A consortium led by Saudi Arabia’s Acwa Power has signed a 25-year concession contract with the Mozambican government for the development of an independent coal-fired power project (IPP) in the East African country.  

The deal is a sign of the increasing interest from Middle Eastern companies in investing in sub-Saharan Africa.

Known as the Moatize IPP project, it will be built in the Tete Province, 1,500km north of Mozambique’s capital city of Maputo. The first phase will provide 300 megawatts (MW) of power.

The total investment cost of the project is approximately $1bn and will be built on a build, operate, own and transfer (BOOT) basis.

It is expected to be Mozambique’s first large-scale greenfield power project to be funded with project finance. A number of bankers active in the Middle East say they are increasingly looking at certain Sub-Sahara African projects to support, given the relatively limited number of project finance deals currently in the regional bank market.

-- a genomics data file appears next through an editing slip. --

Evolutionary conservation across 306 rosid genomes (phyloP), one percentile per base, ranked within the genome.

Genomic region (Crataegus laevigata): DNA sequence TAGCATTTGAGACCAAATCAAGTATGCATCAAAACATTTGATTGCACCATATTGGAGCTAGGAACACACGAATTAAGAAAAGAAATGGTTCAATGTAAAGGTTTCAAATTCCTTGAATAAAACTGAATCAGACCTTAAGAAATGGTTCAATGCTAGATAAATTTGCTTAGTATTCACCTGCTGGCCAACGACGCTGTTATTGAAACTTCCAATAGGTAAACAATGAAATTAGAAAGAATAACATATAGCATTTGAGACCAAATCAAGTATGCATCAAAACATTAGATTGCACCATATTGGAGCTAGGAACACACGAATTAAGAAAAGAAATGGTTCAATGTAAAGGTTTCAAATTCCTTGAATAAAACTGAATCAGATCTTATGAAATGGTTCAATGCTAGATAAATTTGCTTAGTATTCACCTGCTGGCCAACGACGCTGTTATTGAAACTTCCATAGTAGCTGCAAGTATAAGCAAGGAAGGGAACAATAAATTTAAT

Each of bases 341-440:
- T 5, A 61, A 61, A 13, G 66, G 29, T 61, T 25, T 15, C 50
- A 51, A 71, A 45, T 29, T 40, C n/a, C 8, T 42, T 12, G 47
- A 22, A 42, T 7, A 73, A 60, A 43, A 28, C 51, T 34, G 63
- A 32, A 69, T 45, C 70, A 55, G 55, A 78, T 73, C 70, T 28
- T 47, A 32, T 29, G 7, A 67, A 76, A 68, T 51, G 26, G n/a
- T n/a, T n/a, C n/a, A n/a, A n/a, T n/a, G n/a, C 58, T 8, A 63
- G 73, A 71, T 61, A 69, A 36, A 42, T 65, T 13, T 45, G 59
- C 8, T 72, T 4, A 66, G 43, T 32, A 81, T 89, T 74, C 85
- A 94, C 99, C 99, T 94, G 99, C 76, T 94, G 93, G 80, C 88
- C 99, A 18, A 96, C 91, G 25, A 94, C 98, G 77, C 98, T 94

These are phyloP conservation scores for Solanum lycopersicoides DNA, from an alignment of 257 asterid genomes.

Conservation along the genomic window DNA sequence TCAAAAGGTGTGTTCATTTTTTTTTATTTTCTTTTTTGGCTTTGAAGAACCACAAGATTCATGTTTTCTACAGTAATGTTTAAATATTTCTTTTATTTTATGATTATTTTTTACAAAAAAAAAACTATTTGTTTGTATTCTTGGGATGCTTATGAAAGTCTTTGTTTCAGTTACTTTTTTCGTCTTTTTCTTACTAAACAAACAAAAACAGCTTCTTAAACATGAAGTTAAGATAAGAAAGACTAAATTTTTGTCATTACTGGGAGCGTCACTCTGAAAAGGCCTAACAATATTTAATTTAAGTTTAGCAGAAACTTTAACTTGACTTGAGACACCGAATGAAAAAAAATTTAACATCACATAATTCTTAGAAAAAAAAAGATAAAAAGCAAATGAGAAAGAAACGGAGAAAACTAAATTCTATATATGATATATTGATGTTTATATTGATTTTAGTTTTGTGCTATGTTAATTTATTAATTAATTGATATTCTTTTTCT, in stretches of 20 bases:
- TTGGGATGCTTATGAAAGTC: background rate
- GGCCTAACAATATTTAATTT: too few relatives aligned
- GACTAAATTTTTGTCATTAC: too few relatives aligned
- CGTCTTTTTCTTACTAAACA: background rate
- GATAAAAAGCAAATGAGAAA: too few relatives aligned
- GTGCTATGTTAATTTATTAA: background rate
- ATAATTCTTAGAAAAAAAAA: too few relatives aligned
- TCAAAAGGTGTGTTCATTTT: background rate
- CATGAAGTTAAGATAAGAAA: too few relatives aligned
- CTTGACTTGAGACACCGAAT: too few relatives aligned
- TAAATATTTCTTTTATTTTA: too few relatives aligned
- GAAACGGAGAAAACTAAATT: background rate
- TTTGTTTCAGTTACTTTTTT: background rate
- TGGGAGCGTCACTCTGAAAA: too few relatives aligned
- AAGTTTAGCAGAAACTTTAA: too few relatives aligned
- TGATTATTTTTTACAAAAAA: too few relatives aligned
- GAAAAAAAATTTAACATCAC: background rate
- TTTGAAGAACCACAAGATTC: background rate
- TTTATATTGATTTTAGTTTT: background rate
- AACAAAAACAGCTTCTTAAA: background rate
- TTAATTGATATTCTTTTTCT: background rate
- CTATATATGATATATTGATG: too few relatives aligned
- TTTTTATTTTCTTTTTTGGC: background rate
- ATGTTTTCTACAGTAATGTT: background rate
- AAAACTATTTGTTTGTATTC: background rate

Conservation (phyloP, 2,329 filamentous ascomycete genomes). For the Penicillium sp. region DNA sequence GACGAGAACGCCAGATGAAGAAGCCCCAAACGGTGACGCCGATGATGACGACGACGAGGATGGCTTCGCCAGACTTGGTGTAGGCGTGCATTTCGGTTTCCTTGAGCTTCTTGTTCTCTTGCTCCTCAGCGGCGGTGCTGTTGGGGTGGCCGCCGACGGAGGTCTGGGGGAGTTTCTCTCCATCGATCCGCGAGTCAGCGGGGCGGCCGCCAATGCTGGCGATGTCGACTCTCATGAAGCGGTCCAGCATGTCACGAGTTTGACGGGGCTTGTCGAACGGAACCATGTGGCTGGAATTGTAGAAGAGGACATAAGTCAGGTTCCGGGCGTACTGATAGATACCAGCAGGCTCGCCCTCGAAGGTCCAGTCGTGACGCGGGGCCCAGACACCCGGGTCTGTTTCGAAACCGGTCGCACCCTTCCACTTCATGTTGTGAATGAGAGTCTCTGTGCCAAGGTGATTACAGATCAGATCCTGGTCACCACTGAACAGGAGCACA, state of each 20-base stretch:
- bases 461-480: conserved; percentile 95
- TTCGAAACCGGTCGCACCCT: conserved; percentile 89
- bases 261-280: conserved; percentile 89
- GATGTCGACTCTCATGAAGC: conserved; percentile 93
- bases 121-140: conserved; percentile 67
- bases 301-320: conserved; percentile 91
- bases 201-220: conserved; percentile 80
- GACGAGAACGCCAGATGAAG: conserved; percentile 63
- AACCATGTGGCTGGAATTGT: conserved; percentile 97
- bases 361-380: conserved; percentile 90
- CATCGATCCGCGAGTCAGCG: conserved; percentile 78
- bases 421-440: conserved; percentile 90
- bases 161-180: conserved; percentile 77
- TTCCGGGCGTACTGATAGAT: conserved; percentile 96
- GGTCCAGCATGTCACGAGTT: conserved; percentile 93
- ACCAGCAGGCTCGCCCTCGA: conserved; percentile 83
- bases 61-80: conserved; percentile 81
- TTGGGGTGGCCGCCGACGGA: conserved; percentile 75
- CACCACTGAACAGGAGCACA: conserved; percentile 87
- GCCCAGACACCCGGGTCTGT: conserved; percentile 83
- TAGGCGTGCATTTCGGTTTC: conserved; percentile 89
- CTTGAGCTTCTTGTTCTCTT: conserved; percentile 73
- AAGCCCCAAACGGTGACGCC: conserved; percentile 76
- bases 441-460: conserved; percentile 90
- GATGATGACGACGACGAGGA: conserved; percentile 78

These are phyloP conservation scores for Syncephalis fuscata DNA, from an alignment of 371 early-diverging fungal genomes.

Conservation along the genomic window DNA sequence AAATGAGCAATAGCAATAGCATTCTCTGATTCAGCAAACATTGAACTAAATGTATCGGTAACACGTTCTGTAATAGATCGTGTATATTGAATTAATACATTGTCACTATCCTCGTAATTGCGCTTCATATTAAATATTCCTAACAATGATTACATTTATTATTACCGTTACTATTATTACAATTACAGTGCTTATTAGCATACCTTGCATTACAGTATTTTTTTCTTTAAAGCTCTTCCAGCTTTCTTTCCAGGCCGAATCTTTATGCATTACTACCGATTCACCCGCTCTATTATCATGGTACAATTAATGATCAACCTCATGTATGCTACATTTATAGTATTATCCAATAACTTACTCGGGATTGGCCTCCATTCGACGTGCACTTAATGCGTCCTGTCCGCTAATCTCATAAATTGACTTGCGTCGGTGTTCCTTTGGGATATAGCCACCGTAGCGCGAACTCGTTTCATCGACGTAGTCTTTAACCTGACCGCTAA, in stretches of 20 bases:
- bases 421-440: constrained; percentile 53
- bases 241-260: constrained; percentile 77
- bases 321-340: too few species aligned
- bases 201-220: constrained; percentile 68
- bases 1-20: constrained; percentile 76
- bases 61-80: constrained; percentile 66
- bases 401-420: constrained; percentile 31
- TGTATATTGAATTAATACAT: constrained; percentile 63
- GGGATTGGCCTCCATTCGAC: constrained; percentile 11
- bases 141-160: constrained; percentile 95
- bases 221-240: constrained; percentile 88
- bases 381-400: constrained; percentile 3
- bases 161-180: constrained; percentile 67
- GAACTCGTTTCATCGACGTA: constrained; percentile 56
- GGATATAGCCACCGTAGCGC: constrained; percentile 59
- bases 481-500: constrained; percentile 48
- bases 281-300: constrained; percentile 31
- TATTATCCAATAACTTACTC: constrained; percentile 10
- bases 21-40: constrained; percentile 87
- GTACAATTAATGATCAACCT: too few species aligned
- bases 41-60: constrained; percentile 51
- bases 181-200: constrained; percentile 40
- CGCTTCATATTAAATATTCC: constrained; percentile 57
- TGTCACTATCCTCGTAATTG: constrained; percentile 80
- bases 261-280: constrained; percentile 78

ACWA’s consortium also comprises the Brazilian mining firm Vale and the Japanese trading house Mitsui. The Mozambican state-owned utility, Electricity de Mozambique and the local investor Whatana Investment Group will be minority shareholders in the project.

South Korean contractor GS Engineering & Construction has won the engineering, procurement and construction contract for the power plant.

Around 250MW of the total capacity of the plant will support Vale’s mining operations in the country, while the remaining 50MW will be fed into the national grid to meet Mozambique’s growing demand for power.